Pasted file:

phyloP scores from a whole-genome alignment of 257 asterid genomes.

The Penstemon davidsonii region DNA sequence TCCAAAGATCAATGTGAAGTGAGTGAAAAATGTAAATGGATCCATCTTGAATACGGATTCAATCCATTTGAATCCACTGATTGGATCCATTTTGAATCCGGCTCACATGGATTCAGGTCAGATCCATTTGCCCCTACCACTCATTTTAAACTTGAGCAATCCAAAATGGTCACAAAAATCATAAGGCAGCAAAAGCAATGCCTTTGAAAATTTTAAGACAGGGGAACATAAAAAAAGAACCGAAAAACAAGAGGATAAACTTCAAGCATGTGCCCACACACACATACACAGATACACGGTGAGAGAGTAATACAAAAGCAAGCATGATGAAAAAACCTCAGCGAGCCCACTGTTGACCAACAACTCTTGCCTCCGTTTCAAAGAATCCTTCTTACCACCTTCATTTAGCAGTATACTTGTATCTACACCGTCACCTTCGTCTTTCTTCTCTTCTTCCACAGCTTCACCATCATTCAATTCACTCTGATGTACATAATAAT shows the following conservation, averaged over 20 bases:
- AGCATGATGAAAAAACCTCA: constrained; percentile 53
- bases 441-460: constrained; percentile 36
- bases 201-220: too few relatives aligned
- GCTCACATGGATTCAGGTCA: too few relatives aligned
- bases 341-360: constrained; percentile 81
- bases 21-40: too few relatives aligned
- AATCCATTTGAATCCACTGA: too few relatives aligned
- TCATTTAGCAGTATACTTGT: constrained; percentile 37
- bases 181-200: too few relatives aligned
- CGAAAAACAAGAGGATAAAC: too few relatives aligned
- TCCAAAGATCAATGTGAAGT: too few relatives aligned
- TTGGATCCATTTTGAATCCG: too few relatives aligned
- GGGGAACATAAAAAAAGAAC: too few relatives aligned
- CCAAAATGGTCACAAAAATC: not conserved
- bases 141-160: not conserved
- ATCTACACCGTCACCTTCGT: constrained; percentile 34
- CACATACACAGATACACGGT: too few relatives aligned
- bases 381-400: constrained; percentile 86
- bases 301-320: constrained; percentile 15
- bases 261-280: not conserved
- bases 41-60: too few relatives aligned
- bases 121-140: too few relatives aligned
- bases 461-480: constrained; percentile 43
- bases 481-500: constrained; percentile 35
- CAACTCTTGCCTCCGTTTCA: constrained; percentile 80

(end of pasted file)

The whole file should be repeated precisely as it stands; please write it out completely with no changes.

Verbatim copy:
phyloP scores from a whole-genome alignment of 257 asterid genomes.

The Penstemon davidsonii region DNA sequence TCCAAAGATCAATGTGAAGTGAGTGAAAAATGTAAATGGATCCATCTTGAATACGGATTCAATCCATTTGAATCCACTGATTGGATCCATTTTGAATCCGGCTCACATGGATTCAGGTCAGATCCATTTGCCCCTACCACTCATTTTAAACTTGAGCAATCCAAAATGGTCACAAAAATCATAAGGCAGCAAAAGCAATGCCTTTGAAAATTTTAAGACAGGGGAACATAAAAAAAGAACCGAAAAACAAGAGGATAAACTTCAAGCATGTGCCCACACACACATACACAGATACACGGTGAGAGAGTAATACAAAAGCAAGCATGATGAAAAAACCTCAGCGAGCCCACTGTTGACCAACAACTCTTGCCTCCGTTTCAAAGAATCCTTCTTACCACCTTCATTTAGCAGTATACTTGTATCTACACCGTCACCTTCGTCTTTCTTCTCTTCTTCCACAGCTTCACCATCATTCAATTCACTCTGATGTACATAATAAT shows the following conservation, averaged over 20 bases:
- AGCATGATGAAAAAACCTCA: constrained; percentile 53
- bases 441-460: constrained; percentile 36
- bases 201-220: too few relatives aligned
- GCTCACATGGATTCAGGTCA: too few relatives aligned
- bases 341-360: constrained; percentile 81
- bases 21-40: too few relatives aligned
- AATCCATTTGAATCCACTGA: too few relatives aligned
- TCATTTAGCAGTATACTTGT: constrained; percentile 37
- bases 181-200: too few relatives aligned
- CGAAAAACAAGAGGATAAAC: too few relatives aligned
- TCCAAAGATCAATGTGAAGT: too few relatives aligned
- TTGGATCCATTTTGAATCCG: too few relatives aligned
- GGGGAACATAAAAAAAGAAC: too few relatives aligned
- CCAAAATGGTCACAAAAATC: not conserved
- bases 141-160: not conserved
- ATCTACACCGTCACCTTCGT: constrained; percentile 34
- CACATACACAGATACACGGT: too few relatives aligned
- bases 381-400: constrained; percentile 86
- bases 301-320: constrained; percentile 15
- bases 261-280: not conserved
- bases 41-60: too few relatives aligned
- bases 121-140: too few relatives aligned
- bases 461-480: constrained; percentile 43
- bases 481-500: constrained; percentile 35
- CAACTCTTGCCTCCGTTTCA: constrained; percentile 80